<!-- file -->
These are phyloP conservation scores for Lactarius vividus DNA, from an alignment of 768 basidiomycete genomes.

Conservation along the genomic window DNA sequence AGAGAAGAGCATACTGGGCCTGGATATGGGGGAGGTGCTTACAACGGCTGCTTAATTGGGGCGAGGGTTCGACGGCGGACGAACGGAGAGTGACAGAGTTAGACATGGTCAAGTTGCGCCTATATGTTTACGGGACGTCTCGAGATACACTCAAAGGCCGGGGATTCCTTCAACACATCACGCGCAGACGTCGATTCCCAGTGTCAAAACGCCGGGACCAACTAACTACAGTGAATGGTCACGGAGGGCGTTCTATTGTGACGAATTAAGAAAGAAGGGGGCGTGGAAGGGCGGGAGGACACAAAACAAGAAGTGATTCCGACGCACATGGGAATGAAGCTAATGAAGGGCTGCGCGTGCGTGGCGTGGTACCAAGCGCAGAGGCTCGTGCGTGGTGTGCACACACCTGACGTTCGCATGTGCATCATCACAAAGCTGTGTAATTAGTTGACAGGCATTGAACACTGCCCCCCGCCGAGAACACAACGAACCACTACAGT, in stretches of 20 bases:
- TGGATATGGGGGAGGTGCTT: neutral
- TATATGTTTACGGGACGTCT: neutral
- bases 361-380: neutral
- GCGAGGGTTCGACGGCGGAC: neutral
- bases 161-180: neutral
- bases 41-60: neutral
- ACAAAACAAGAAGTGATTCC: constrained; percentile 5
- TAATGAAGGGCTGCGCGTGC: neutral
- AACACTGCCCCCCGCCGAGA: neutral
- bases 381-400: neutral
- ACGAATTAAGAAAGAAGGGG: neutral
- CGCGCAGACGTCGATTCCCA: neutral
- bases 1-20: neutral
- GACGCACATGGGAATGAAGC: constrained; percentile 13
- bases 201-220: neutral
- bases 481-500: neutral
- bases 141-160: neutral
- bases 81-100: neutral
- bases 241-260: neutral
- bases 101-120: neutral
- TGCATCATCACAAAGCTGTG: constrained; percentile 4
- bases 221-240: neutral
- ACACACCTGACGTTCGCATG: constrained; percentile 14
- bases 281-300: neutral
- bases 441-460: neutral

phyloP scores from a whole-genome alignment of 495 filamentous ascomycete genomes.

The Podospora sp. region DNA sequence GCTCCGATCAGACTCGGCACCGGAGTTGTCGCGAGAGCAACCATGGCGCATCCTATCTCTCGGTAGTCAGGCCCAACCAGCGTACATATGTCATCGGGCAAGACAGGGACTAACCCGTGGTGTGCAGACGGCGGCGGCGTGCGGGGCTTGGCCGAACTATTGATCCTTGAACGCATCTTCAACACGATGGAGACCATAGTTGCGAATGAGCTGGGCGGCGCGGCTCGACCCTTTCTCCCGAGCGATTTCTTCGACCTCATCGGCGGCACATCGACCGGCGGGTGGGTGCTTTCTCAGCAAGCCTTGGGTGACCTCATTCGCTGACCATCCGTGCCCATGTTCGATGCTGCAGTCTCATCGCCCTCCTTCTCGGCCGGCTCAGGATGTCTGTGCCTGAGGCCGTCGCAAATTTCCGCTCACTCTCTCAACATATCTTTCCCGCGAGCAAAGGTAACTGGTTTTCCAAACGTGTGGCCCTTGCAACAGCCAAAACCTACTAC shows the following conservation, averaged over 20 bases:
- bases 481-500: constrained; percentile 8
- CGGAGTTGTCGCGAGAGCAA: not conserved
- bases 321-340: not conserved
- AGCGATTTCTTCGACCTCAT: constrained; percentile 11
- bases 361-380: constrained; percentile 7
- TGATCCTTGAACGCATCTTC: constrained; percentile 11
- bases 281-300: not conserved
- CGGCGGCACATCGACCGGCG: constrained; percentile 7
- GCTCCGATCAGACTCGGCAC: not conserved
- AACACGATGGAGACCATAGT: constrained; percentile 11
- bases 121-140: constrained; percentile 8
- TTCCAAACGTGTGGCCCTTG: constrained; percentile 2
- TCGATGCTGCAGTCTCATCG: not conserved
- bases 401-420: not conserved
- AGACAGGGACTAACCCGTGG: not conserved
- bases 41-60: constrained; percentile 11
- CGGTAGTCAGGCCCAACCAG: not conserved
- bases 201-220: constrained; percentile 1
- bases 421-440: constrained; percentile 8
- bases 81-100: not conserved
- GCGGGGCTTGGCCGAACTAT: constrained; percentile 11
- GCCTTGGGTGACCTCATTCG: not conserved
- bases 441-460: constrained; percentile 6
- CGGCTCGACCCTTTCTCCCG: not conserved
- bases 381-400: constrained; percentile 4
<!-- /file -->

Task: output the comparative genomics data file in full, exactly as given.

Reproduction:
These are phyloP conservation scores for Lactarius vividus DNA, from an alignment of 768 basidiomycete genomes.

Conservation along the genomic window DNA sequence AGAGAAGAGCATACTGGGCCTGGATATGGGGGAGGTGCTTACAACGGCTGCTTAATTGGGGCGAGGGTTCGACGGCGGACGAACGGAGAGTGACAGAGTTAGACATGGTCAAGTTGCGCCTATATGTTTACGGGACGTCTCGAGATACACTCAAAGGCCGGGGATTCCTTCAACACATCACGCGCAGACGTCGATTCCCAGTGTCAAAACGCCGGGACCAACTAACTACAGTGAATGGTCACGGAGGGCGTTCTATTGTGACGAATTAAGAAAGAAGGGGGCGTGGAAGGGCGGGAGGACACAAAACAAGAAGTGATTCCGACGCACATGGGAATGAAGCTAATGAAGGGCTGCGCGTGCGTGGCGTGGTACCAAGCGCAGAGGCTCGTGCGTGGTGTGCACACACCTGACGTTCGCATGTGCATCATCACAAAGCTGTGTAATTAGTTGACAGGCATTGAACACTGCCCCCCGCCGAGAACACAACGAACCACTACAGT, in stretches of 20 bases:
- TGGATATGGGGGAGGTGCTT: neutral
- TATATGTTTACGGGACGTCT: neutral
- bases 361-380: neutral
- GCGAGGGTTCGACGGCGGAC: neutral
- bases 161-180: neutral
- bases 41-60: neutral
- ACAAAACAAGAAGTGATTCC: constrained; percentile 5
- TAATGAAGGGCTGCGCGTGC: neutral
- AACACTGCCCCCCGCCGAGA: neutral
- bases 381-400: neutral
- ACGAATTAAGAAAGAAGGGG: neutral
- CGCGCAGACGTCGATTCCCA: neutral
- bases 1-20: neutral
- GACGCACATGGGAATGAAGC: constrained; percentile 13
- bases 201-220: neutral
- bases 481-500: neutral
- bases 141-160: neutral
- bases 81-100: neutral
- bases 241-260: neutral
- bases 101-120: neutral
- TGCATCATCACAAAGCTGTG: constrained; percentile 4
- bases 221-240: neutral
- ACACACCTGACGTTCGCATG: constrained; percentile 14
- bases 281-300: neutral
- bases 441-460: neutral

phyloP scores from a whole-genome alignment of 495 filamentous ascomycete genomes.

The Podospora sp. region DNA sequence GCTCCGATCAGACTCGGCACCGGAGTTGTCGCGAGAGCAACCATGGCGCATCCTATCTCTCGGTAGTCAGGCCCAACCAGCGTACATATGTCATCGGGCAAGACAGGGACTAACCCGTGGTGTGCAGACGGCGGCGGCGTGCGGGGCTTGGCCGAACTATTGATCCTTGAACGCATCTTCAACACGATGGAGACCATAGTTGCGAATGAGCTGGGCGGCGCGGCTCGACCCTTTCTCCCGAGCGATTTCTTCGACCTCATCGGCGGCACATCGACCGGCGGGTGGGTGCTTTCTCAGCAAGCCTTGGGTGACCTCATTCGCTGACCATCCGTGCCCATGTTCGATGCTGCAGTCTCATCGCCCTCCTTCTCGGCCGGCTCAGGATGTCTGTGCCTGAGGCCGTCGCAAATTTCCGCTCACTCTCTCAACATATCTTTCCCGCGAGCAAAGGTAACTGGTTTTCCAAACGTGTGGCCCTTGCAACAGCCAAAACCTACTAC shows the following conservation, averaged over 20 bases:
- bases 481-500: constrained; percentile 8
- CGGAGTTGTCGCGAGAGCAA: not conserved
- bases 321-340: not conserved
- AGCGATTTCTTCGACCTCAT: constrained; percentile 11
- bases 361-380: constrained; percentile 7
- TGATCCTTGAACGCATCTTC: constrained; percentile 11
- bases 281-300: not conserved
- CGGCGGCACATCGACCGGCG: constrained; percentile 7
- GCTCCGATCAGACTCGGCAC: not conserved
- AACACGATGGAGACCATAGT: constrained; percentile 11
- bases 121-140: constrained; percentile 8
- TTCCAAACGTGTGGCCCTTG: constrained; percentile 2
- TCGATGCTGCAGTCTCATCG: not conserved
- bases 401-420: not conserved
- AGACAGGGACTAACCCGTGG: not conserved
- bases 41-60: constrained; percentile 11
- CGGTAGTCAGGCCCAACCAG: not conserved
- bases 201-220: constrained; percentile 1
- bases 421-440: constrained; percentile 8
- bases 81-100: not conserved
- GCGGGGCTTGGCCGAACTAT: constrained; percentile 11
- GCCTTGGGTGACCTCATTCG: not conserved
- bases 441-460: constrained; percentile 6
- CGGCTCGACCCTTTCTCCCG: not conserved
- bases 381-400: constrained; percentile 4